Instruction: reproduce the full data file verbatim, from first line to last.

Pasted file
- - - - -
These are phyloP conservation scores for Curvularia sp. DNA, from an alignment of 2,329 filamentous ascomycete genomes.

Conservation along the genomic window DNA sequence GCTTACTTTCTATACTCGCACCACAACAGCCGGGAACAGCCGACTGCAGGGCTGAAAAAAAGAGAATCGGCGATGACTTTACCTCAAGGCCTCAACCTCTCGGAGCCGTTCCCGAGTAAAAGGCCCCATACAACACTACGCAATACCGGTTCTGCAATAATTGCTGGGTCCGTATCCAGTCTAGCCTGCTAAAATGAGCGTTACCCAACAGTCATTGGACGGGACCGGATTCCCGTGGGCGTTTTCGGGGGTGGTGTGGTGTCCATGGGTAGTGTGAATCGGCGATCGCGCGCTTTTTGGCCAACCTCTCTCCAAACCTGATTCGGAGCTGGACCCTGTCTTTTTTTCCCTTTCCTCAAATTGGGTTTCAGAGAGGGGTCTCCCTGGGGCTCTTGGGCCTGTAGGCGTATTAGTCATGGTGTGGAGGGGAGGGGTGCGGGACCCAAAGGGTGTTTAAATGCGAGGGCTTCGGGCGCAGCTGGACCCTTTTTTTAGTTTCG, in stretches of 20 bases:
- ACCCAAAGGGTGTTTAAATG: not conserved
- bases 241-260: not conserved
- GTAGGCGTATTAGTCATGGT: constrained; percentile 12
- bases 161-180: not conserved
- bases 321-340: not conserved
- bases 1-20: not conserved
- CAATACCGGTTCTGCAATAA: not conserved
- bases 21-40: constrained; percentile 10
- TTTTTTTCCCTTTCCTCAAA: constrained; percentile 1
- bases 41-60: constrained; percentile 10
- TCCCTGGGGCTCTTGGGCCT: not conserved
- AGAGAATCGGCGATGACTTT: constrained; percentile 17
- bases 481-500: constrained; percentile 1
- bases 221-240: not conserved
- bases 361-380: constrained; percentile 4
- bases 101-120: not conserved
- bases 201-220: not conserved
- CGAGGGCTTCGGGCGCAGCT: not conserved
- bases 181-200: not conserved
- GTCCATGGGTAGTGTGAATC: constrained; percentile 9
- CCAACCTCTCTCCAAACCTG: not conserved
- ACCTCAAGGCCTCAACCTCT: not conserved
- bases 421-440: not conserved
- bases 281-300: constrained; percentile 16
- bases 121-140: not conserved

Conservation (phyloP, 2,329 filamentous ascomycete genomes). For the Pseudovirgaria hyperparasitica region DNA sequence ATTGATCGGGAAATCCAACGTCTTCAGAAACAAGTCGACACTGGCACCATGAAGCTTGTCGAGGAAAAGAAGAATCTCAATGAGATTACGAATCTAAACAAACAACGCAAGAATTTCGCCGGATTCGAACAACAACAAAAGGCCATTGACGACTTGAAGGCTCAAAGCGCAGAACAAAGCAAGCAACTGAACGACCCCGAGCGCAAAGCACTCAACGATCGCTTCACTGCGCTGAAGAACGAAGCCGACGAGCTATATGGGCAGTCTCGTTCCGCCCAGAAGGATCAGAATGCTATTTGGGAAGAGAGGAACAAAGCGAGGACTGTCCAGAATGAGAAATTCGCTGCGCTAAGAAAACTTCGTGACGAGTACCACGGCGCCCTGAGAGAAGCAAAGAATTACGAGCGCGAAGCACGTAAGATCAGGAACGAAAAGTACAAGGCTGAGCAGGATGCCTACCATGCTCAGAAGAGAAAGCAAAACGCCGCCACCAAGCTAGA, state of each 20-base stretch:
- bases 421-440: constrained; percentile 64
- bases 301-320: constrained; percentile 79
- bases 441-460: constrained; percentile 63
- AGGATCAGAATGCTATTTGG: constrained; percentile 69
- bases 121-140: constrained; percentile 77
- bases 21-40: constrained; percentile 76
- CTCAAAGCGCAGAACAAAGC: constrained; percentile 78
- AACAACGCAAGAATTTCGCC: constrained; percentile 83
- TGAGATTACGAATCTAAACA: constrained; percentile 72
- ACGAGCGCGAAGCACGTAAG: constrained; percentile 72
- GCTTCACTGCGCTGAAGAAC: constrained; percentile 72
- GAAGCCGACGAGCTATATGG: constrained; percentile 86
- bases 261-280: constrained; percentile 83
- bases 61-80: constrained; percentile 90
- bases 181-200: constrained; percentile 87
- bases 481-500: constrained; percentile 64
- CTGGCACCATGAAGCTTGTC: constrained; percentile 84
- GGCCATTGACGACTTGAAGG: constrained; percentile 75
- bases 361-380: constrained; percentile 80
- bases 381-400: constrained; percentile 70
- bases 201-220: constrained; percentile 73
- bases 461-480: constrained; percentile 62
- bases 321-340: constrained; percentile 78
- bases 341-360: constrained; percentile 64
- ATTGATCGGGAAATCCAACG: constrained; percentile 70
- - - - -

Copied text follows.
These are phyloP conservation scores for Curvularia sp. DNA, from an alignment of 2,329 filamentous ascomycete genomes.

Conservation along the genomic window DNA sequence GCTTACTTTCTATACTCGCACCACAACAGCCGGGAACAGCCGACTGCAGGGCTGAAAAAAAGAGAATCGGCGATGACTTTACCTCAAGGCCTCAACCTCTCGGAGCCGTTCCCGAGTAAAAGGCCCCATACAACACTACGCAATACCGGTTCTGCAATAATTGCTGGGTCCGTATCCAGTCTAGCCTGCTAAAATGAGCGTTACCCAACAGTCATTGGACGGGACCGGATTCCCGTGGGCGTTTTCGGGGGTGGTGTGGTGTCCATGGGTAGTGTGAATCGGCGATCGCGCGCTTTTTGGCCAACCTCTCTCCAAACCTGATTCGGAGCTGGACCCTGTCTTTTTTTCCCTTTCCTCAAATTGGGTTTCAGAGAGGGGTCTCCCTGGGGCTCTTGGGCCTGTAGGCGTATTAGTCATGGTGTGGAGGGGAGGGGTGCGGGACCCAAAGGGTGTTTAAATGCGAGGGCTTCGGGCGCAGCTGGACCCTTTTTTTAGTTTCG, in stretches of 20 bases:
- ACCCAAAGGGTGTTTAAATG: not conserved
- bases 241-260: not conserved
- GTAGGCGTATTAGTCATGGT: constrained; percentile 12
- bases 161-180: not conserved
- bases 321-340: not conserved
- bases 1-20: not conserved
- CAATACCGGTTCTGCAATAA: not conserved
- bases 21-40: constrained; percentile 10
- TTTTTTTCCCTTTCCTCAAA: constrained; percentile 1
- bases 41-60: constrained; percentile 10
- TCCCTGGGGCTCTTGGGCCT: not conserved
- AGAGAATCGGCGATGACTTT: constrained; percentile 17
- bases 481-500: constrained; percentile 1
- bases 221-240: not conserved
- bases 361-380: constrained; percentile 4
- bases 101-120: not conserved
- bases 201-220: not conserved
- CGAGGGCTTCGGGCGCAGCT: not conserved
- bases 181-200: not conserved
- GTCCATGGGTAGTGTGAATC: constrained; percentile 9
- CCAACCTCTCTCCAAACCTG: not conserved
- ACCTCAAGGCCTCAACCTCT: not conserved
- bases 421-440: not conserved
- bases 281-300: constrained; percentile 16
- bases 121-140: not conserved

Conservation (phyloP, 2,329 filamentous ascomycete genomes). For the Pseudovirgaria hyperparasitica region DNA sequence ATTGATCGGGAAATCCAACGTCTTCAGAAACAAGTCGACACTGGCACCATGAAGCTTGTCGAGGAAAAGAAGAATCTCAATGAGATTACGAATCTAAACAAACAACGCAAGAATTTCGCCGGATTCGAACAACAACAAAAGGCCATTGACGACTTGAAGGCTCAAAGCGCAGAACAAAGCAAGCAACTGAACGACCCCGAGCGCAAAGCACTCAACGATCGCTTCACTGCGCTGAAGAACGAAGCCGACGAGCTATATGGGCAGTCTCGTTCCGCCCAGAAGGATCAGAATGCTATTTGGGAAGAGAGGAACAAAGCGAGGACTGTCCAGAATGAGAAATTCGCTGCGCTAAGAAAACTTCGTGACGAGTACCACGGCGCCCTGAGAGAAGCAAAGAATTACGAGCGCGAAGCACGTAAGATCAGGAACGAAAAGTACAAGGCTGAGCAGGATGCCTACCATGCTCAGAAGAGAAAGCAAAACGCCGCCACCAAGCTAGA, state of each 20-base stretch:
- bases 421-440: constrained; percentile 64
- bases 301-320: constrained; percentile 79
- bases 441-460: constrained; percentile 63
- AGGATCAGAATGCTATTTGG: constrained; percentile 69
- bases 121-140: constrained; percentile 77
- bases 21-40: constrained; percentile 76
- CTCAAAGCGCAGAACAAAGC: constrained; percentile 78
- AACAACGCAAGAATTTCGCC: constrained; percentile 83
- TGAGATTACGAATCTAAACA: constrained; percentile 72
- ACGAGCGCGAAGCACGTAAG: constrained; percentile 72
- GCTTCACTGCGCTGAAGAAC: constrained; percentile 72
- GAAGCCGACGAGCTATATGG: constrained; percentile 86
- bases 261-280: constrained; percentile 83
- bases 61-80: constrained; percentile 90
- bases 181-200: constrained; percentile 87
- bases 481-500: constrained; percentile 64
- CTGGCACCATGAAGCTTGTC: constrained; percentile 84
- GGCCATTGACGACTTGAAGG: constrained; percentile 75
- bases 361-380: constrained; percentile 80
- bases 381-400: constrained; percentile 70
- bases 201-220: constrained; percentile 73
- bases 461-480: constrained; percentile 62
- bases 321-340: constrained; percentile 78
- bases 341-360: constrained; percentile 64
- ATTGATCGGGAAATCCAACG: constrained; percentile 70